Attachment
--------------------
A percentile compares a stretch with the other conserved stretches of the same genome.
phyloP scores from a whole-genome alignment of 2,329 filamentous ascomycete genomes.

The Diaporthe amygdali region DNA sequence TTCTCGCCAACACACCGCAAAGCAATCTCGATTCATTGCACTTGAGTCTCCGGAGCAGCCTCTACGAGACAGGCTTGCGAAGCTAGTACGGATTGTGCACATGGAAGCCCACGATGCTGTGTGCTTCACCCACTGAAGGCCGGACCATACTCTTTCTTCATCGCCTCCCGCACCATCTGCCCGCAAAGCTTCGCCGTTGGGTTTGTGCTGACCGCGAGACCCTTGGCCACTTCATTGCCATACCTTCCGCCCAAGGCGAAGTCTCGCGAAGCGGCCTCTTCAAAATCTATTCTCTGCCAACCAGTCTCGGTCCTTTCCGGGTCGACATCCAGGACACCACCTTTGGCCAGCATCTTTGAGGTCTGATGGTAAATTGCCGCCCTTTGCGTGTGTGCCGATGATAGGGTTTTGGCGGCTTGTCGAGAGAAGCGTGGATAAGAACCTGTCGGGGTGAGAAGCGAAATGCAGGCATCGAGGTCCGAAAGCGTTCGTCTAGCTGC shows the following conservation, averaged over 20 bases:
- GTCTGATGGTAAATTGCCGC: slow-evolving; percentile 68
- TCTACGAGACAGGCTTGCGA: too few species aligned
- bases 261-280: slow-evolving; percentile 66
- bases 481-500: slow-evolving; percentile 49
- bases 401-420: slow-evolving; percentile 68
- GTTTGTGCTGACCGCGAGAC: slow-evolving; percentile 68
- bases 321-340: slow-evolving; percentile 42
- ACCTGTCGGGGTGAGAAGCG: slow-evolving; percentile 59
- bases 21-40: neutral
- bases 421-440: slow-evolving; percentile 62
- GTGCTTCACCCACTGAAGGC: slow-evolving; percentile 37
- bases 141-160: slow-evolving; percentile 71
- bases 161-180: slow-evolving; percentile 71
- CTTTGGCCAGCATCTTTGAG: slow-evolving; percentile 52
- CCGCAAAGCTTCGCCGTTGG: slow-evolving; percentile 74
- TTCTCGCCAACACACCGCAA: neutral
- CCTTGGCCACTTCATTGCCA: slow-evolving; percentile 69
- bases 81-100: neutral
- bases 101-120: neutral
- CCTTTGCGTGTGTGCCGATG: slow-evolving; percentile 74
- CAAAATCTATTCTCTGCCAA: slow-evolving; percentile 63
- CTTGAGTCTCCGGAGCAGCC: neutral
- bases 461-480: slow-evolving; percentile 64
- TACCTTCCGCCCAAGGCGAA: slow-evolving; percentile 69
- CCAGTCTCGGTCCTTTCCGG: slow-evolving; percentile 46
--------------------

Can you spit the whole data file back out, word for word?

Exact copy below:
A percentile compares a stretch with the other conserved stretches of the same genome.
phyloP scores from a whole-genome alignment of 2,329 filamentous ascomycete genomes.

The Diaporthe amygdali region DNA sequence TTCTCGCCAACACACCGCAAAGCAATCTCGATTCATTGCACTTGAGTCTCCGGAGCAGCCTCTACGAGACAGGCTTGCGAAGCTAGTACGGATTGTGCACATGGAAGCCCACGATGCTGTGTGCTTCACCCACTGAAGGCCGGACCATACTCTTTCTTCATCGCCTCCCGCACCATCTGCCCGCAAAGCTTCGCCGTTGGGTTTGTGCTGACCGCGAGACCCTTGGCCACTTCATTGCCATACCTTCCGCCCAAGGCGAAGTCTCGCGAAGCGGCCTCTTCAAAATCTATTCTCTGCCAACCAGTCTCGGTCCTTTCCGGGTCGACATCCAGGACACCACCTTTGGCCAGCATCTTTGAGGTCTGATGGTAAATTGCCGCCCTTTGCGTGTGTGCCGATGATAGGGTTTTGGCGGCTTGTCGAGAGAAGCGTGGATAAGAACCTGTCGGGGTGAGAAGCGAAATGCAGGCATCGAGGTCCGAAAGCGTTCGTCTAGCTGC shows the following conservation, averaged over 20 bases:
- GTCTGATGGTAAATTGCCGC: slow-evolving; percentile 68
- TCTACGAGACAGGCTTGCGA: too few species aligned
- bases 261-280: slow-evolving; percentile 66
- bases 481-500: slow-evolving; percentile 49
- bases 401-420: slow-evolving; percentile 68
- GTTTGTGCTGACCGCGAGAC: slow-evolving; percentile 68
- bases 321-340: slow-evolving; percentile 42
- ACCTGTCGGGGTGAGAAGCG: slow-evolving; percentile 59
- bases 21-40: neutral
- bases 421-440: slow-evolving; percentile 62
- GTGCTTCACCCACTGAAGGC: slow-evolving; percentile 37
- bases 141-160: slow-evolving; percentile 71
- bases 161-180: slow-evolving; percentile 71
- CTTTGGCCAGCATCTTTGAG: slow-evolving; percentile 52
- CCGCAAAGCTTCGCCGTTGG: slow-evolving; percentile 74
- TTCTCGCCAACACACCGCAA: neutral
- CCTTGGCCACTTCATTGCCA: slow-evolving; percentile 69
- bases 81-100: neutral
- bases 101-120: neutral
- CCTTTGCGTGTGTGCCGATG: slow-evolving; percentile 74
- CAAAATCTATTCTCTGCCAA: slow-evolving; percentile 63
- CTTGAGTCTCCGGAGCAGCC: neutral
- bases 461-480: slow-evolving; percentile 64
- TACCTTCCGCCCAAGGCGAA: slow-evolving; percentile 69
- CCAGTCTCGGTCCTTTCCGG: slow-evolving; percentile 46